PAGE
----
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The Physical Symptoms of Depression

The Physical Symptoms of Depression

The Physical Symptoms of Depression

Depression is one of the most commonly diagnosed psychological disorders with several millions of people affected by it every year.

Onset can occur at any age, and while common amongst both genders, females are more likely to experience a depressive episode than males.

The physical symptoms of depression can last from between two weeks to several years, but most never seek treatment despite its negative impact on quality of life. Furthermore, depression is often found to co-occur with other disorders such as anxiety and substance abuse. While it is normal to feel sad on occasion, especially in response to loss or difficult life events, depressive illnesses cause significant deficits in social, occupational, or other important areas of living.

Depression is frequently associated with symptoms such as persistent feelings of sadness, a sense of hopelessness, or a loss of interest in activities that one would otherwise enjoy. Other psychological symptoms often reported are feelings of emptiness, an increase in anxiety, or thoughts of suicide or self-harm.

While the physical symptoms of depression are just as likely to be experienced by those with depressive illnesses, they are often overlooked or not believed to be associated with the depression itself. This is especially true if the majority of symptoms experienced are physiological.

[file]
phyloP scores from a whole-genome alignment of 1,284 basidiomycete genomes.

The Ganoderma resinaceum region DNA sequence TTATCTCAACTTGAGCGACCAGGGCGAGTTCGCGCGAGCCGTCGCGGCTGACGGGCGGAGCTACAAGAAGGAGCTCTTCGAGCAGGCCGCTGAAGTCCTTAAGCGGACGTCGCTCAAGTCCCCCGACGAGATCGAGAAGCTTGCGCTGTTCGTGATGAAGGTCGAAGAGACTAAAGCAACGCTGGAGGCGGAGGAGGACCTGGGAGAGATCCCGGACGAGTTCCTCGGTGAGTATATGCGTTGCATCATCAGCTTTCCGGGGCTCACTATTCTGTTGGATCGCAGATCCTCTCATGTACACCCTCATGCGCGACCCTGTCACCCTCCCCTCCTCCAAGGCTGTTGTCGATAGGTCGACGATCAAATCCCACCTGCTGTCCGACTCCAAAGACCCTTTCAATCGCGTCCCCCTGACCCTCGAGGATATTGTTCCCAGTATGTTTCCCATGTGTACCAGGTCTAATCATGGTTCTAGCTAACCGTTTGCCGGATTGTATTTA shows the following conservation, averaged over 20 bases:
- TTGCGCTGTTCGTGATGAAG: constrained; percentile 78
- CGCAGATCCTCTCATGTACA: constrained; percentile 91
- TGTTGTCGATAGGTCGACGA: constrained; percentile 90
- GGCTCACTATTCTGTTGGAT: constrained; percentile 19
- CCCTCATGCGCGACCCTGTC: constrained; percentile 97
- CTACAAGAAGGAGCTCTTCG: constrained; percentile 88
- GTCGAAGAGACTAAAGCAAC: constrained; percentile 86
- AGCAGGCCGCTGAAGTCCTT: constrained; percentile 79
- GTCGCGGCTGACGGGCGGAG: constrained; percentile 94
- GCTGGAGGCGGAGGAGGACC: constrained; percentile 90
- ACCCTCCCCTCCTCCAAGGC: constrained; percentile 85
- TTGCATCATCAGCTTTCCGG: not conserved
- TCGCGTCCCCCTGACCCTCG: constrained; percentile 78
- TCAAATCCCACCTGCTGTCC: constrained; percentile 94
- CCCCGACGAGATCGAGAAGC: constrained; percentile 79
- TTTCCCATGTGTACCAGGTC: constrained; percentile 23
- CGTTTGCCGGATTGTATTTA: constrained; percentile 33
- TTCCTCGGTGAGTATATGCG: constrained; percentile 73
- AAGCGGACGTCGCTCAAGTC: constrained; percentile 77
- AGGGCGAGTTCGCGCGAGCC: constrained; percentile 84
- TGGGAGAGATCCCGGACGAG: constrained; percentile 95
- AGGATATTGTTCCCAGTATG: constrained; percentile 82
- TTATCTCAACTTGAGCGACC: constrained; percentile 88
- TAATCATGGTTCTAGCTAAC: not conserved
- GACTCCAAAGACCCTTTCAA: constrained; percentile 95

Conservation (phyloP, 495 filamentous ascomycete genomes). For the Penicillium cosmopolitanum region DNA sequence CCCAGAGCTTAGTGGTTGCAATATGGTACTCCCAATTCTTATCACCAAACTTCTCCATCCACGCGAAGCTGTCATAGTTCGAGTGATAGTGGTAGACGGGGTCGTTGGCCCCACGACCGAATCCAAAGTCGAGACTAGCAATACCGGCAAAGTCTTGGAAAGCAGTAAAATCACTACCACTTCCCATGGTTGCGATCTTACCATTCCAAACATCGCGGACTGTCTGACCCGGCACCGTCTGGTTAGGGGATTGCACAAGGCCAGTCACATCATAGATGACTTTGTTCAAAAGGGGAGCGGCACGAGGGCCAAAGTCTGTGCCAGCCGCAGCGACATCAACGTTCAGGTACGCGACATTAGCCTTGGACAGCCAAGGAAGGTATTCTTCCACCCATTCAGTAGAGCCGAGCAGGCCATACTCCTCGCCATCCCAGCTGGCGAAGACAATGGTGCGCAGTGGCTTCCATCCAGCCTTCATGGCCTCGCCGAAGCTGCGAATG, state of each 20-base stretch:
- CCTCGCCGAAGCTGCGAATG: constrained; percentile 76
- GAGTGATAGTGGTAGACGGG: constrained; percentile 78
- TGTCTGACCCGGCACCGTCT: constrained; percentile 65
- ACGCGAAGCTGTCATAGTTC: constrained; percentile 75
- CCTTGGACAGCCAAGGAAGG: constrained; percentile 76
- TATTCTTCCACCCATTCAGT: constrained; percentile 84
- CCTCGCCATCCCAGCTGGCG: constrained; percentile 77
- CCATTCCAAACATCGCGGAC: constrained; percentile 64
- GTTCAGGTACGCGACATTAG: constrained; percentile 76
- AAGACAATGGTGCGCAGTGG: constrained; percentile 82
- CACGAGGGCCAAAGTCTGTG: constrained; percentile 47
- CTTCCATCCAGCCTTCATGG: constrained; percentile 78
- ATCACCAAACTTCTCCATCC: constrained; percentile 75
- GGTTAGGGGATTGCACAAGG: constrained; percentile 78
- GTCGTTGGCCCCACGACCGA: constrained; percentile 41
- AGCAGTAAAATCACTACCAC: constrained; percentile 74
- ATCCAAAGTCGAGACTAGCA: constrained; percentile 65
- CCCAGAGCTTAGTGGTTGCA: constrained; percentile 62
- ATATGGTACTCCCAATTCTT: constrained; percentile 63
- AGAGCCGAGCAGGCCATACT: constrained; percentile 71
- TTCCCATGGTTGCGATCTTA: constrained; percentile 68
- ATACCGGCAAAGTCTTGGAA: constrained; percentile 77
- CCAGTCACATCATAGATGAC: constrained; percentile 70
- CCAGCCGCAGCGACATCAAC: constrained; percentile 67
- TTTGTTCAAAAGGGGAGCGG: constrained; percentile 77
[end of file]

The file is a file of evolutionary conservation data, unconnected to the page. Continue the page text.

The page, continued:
Sufferers may experience the following physical symptoms of depression:

  • A significant decrease in energy or fatigue throughout the day despite no increase in activity.
  • Affected sleep patterns, causing insomnia, early-morning wakefulness, or a significant increase in sleep.
  • Changes in appetite, either eating more or less than usual, which can contribute to weight gain or loss if left untreated.
  • Headaches
  • Digestive problems

Other physical ailments may also develop as a result of depression. These symptoms often do not subside with typical treatments alone, but only after the depression has been addressed.

When considering whether you or a loved one may be experiencing depressive illness, it is important to pay attention to both the psychological and physiological symptoms being experienced. Depression is often portrayed as causing frequent bouts of sadness, but this may not always be the case.

Sufferers may not report feelings of sadness, but instead no longer finding pleasure in things that once brought them joy. They may begin to withdraw from friends and family or put less effort into school or work.

Significant life events such as the loss of a job or a loved one, recently giving birth, or a traumatic experience can potentially trigger the onset of depression, so these factors should be taken into consideration as well. Fortunately, for those who seek treatment, there are highly effective ways to approach combating depressive symptoms through psychotherapy, medication, or both.

Shannon Klass
Widener University Doctoral Trainee at Fairmount Behavioral Health Systems

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